for a single-channel transmission – i.e. 10 dBm for 915 MHz and 0 dBm for 2.4 GHz.
Configurations
There are several different configurations all supported by this demo.
1. The demo supports two different development kit hardware configurations. And of course since
the AIR modules used are identical, the different development kits can communicate with each
other.
a. TI EZ430-RF2500 development kits can be used in conjunction with Anaren –EZ4x target
boards
b.
TI MSP-EXP430G2 LaunchPad development kits can be used in conjunction with
Anaren –LPD BoosterPack target boards.
2. 915 MHz or 2.4 GHz ISM bands can be used. This demonstrates the trade-off between worldwide use and range for the two different bands. The 2.4 GHz band is an unlicensed ISM band
available worldwide, but it has significantly reduced range capabilities compared to 915 MHz.
Conversely, the 915 MHz band is available primarily in North America, but with greatly increased
range.
3. The over-the-air transmission rate can be either 250 Kb/s or 38.4 Kb/s. This demonstrates the
effect of baud rate on the trade-off between range and power consumption. 250Kb/s is the
shortest range and lowest power consumption.
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4. The transmitter can either create its own “sensor data” – which it will do by creating a 12-byte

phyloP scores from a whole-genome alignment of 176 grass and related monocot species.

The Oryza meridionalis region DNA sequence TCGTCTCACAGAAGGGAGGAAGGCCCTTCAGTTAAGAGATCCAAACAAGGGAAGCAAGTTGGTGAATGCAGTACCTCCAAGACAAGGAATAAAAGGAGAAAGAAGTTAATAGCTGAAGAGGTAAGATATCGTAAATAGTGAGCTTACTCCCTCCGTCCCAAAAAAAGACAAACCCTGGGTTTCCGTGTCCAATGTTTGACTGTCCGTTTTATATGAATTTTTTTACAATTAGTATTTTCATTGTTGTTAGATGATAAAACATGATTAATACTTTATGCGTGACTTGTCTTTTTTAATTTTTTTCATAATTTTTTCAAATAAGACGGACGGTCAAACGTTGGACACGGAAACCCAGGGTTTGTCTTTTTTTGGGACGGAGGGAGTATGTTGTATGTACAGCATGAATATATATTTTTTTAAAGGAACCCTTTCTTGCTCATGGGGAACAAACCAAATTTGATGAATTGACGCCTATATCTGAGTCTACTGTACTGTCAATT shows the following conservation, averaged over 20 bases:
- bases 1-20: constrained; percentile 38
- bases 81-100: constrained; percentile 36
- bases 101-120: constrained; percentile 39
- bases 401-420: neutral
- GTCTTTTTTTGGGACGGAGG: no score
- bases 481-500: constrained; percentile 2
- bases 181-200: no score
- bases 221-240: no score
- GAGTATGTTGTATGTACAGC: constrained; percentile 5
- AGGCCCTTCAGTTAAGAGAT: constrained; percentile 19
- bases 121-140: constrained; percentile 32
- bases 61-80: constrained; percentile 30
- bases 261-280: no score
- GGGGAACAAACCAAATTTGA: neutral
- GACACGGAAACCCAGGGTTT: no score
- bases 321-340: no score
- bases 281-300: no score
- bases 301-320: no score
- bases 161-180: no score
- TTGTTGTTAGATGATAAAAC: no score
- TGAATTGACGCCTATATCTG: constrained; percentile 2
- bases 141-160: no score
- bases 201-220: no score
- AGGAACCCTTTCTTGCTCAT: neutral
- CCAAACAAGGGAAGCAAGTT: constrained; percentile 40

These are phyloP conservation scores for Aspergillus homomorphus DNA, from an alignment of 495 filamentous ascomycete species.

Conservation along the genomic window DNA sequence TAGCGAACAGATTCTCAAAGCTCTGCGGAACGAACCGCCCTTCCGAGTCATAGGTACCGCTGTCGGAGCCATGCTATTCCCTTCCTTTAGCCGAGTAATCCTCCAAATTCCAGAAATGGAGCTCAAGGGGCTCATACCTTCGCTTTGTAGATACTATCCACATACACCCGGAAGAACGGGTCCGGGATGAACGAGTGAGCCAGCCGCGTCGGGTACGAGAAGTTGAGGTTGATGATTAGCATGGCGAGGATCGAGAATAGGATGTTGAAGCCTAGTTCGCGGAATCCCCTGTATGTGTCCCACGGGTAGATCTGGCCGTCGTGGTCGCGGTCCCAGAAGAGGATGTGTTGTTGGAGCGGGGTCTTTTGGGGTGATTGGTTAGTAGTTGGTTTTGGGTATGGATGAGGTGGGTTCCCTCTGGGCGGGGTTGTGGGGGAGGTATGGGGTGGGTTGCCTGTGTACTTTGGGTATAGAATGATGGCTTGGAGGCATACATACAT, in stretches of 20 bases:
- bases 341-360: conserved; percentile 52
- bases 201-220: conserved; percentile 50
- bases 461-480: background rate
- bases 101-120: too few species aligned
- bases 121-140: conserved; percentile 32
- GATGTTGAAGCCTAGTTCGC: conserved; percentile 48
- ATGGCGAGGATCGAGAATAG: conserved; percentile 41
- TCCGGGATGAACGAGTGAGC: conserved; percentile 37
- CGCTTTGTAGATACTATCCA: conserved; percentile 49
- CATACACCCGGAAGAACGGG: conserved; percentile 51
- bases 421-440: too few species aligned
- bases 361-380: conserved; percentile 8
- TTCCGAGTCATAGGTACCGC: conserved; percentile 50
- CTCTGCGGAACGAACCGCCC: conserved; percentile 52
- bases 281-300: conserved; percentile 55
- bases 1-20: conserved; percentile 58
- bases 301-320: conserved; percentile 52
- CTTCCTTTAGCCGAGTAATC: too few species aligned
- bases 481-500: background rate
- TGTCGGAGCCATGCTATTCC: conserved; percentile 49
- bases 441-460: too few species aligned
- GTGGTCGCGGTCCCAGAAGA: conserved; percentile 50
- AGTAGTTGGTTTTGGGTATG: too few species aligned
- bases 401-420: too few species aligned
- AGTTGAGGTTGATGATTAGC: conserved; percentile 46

payload at a 16 Hz rate – or it can receive its “sensor data” on its UART port.
a. In 16 Hz “simulated” mode, the transmitter creates its own data – and does not use the
UART for input at all.
b. In UART input mode, the transmitter’s only requirements on UART input is that the
payload is always 12 bytes, and that there is a gap of at least 5 ms between payloads.
c.
There is also a UARTgen hex file if a third unit is being used to generate the 12-byte
payloads. In this configuration there is an MSP-430 that generates the 12-byte payload
and transmits it over UART to the “UART_TX” node that receives it on UART and then
transmits the packet over the air to the RX unit.
d. In either case, the transmitter sleeps between sensor data reception in order to reduce
power consumption. In the low-power sleep mode, the transmitter consumes only about
2 uA.
5. The receiver can either send each 12-byte payload to its UART, or it can present summary
diagnostic information. In the summary mode, it presents information with every 64 packets
received – rather than with every reception. The receiver also uses a very simple error checking
scheme (for the demonstration only) and can signal when a packet is missed – in summary
mode.
During manufacturing, all the receivers are identically programmed, and so are all the transmitters. Each
receiver / transmitter is programmed with a unique serial number that is later used as address identifier in